When families are focusing on the long-term success and continuation of the family (and of the family business, in many cases), they often focus on the education of all of the family. Many families work to develop family education programmes to ensure that the future generations will have the capacity to wisely and effectively participate in the continuation of the family’s ventures.

14. Family venture funds

Another area that many families address is the creation of a family fund that is available to invest in a family member’s new venture. This is to promote a spirit of entrepreneurship, in a way that involves oversight (and participation) by a larger group of the family.

15. Full family gatherings

To encourage communication and pride in being part of the larger family, many families engage in a full family gathering on a regular basis. These are often once a year, and may include times devoted to the history of the family, to celebrations of family achievements or to learning from invited speakers.

16. Conflict resolution

The final area to address is how conflict will be addressed by the family council.

17. Procedures to amend the family constitution

Finally, it is very important that the family treats its family constitution as something that grows and develops along with the family. This is not a document that is ‘written in stone’ and which rigidly imposes requirements on future generations. Those who participate in its formation and amendments will follow it because they want to follow it. In this way it truly becomes a family constitution, by and for that family.

The innovative ‘two-tier’ proposal

Now that the list of subjects has been laid out, let us consider country constitutions once more. In country constitutions the initial focus is on establishing the procedures for making legislation, and not on the legislation itself.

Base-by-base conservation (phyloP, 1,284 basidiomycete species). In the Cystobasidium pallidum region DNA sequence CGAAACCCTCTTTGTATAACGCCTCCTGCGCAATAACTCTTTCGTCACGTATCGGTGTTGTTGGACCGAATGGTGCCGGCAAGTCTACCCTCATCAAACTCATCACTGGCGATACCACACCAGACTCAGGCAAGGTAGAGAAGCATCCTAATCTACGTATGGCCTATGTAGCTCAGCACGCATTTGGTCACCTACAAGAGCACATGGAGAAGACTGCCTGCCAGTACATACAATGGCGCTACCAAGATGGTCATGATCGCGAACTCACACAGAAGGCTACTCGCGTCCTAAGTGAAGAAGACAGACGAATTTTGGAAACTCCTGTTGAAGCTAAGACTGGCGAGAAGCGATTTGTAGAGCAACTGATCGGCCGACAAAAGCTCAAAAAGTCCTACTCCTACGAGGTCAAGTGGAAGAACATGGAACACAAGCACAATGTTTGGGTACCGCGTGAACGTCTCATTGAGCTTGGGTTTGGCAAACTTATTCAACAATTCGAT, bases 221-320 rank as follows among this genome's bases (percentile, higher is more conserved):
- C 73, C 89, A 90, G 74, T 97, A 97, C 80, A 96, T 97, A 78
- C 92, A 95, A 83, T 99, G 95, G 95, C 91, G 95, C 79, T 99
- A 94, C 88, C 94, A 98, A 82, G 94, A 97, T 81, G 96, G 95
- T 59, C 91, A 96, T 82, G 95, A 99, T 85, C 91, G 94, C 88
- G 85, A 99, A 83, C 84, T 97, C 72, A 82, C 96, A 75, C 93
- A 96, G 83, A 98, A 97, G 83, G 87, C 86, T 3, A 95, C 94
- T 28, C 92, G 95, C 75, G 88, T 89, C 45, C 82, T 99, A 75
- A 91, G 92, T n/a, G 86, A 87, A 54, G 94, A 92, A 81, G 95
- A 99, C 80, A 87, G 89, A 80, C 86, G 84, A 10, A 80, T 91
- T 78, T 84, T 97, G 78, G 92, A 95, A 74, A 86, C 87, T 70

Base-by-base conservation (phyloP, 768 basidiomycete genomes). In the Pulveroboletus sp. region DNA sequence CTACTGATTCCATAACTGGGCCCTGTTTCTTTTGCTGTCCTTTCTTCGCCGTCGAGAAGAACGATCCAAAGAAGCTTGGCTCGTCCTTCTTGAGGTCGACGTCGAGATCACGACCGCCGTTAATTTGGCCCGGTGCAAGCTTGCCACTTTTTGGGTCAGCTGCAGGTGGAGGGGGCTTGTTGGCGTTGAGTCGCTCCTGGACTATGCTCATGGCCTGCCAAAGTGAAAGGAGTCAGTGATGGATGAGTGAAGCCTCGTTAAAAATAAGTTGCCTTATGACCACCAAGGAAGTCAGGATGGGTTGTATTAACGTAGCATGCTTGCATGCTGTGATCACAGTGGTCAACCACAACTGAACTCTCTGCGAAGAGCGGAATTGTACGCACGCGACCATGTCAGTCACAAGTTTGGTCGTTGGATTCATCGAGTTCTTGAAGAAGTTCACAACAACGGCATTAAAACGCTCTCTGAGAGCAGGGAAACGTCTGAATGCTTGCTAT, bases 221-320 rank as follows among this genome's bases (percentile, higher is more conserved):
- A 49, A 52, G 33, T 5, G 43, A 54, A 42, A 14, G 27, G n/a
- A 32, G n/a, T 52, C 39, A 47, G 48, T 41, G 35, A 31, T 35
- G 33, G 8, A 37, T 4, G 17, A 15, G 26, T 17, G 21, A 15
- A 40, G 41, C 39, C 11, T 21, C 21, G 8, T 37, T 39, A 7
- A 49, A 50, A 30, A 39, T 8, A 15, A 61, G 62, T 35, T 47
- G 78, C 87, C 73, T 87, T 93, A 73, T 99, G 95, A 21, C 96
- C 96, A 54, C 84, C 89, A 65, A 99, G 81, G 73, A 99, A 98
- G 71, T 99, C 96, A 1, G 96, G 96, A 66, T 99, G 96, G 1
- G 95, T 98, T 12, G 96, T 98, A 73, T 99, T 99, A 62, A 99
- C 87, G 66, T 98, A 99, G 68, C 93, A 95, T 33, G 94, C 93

Accordingly, I would argue that a classic family constitution should be limited to establishing the actual family decision-making process. The practical decisions that are made, using that decision-making process, can be a ‘second tier’ of resolutions that have been adopted.

Tier one

Under a two-tier system, the first tier would include the provisions relating to the creation of the constitution (preamble, history and values) and the formation of the family council (role, selection and operation). These all relate to how decisions will be made in the family. This tier one would be the actual family constitution.

Tier two

The second tier would include the actual decisions that are made, such as: the conditions in order to work in the business; restrictions on the transfer of shares; rules governing the use of family assets; the operation of family philanthropic/charity projects; the establishment of family educational programmes and family venture funds.

Benefits of a two-tier system

With a two-tier system, the family (and advisors) would pay very careful attention to tier one: the decision-making process. (If there are family trusts, it may be appropriate to attach this tier as an exhibit, to provide guidance to the trustees as to the wishes of the family).

The expectation would be that tier one would not be changed on a frequent basis (although the article about amendments would remain a crucial part of tier one).

The second tier becomes a compendium of the decisions made by the family (or family council) over time. These can be ad hoc issues, or issues that might need changes and updates on a frequent basis. They correspond to acts of legislation by countries.

Families who adopt a two-tier constitution will be among the strongest lasting families!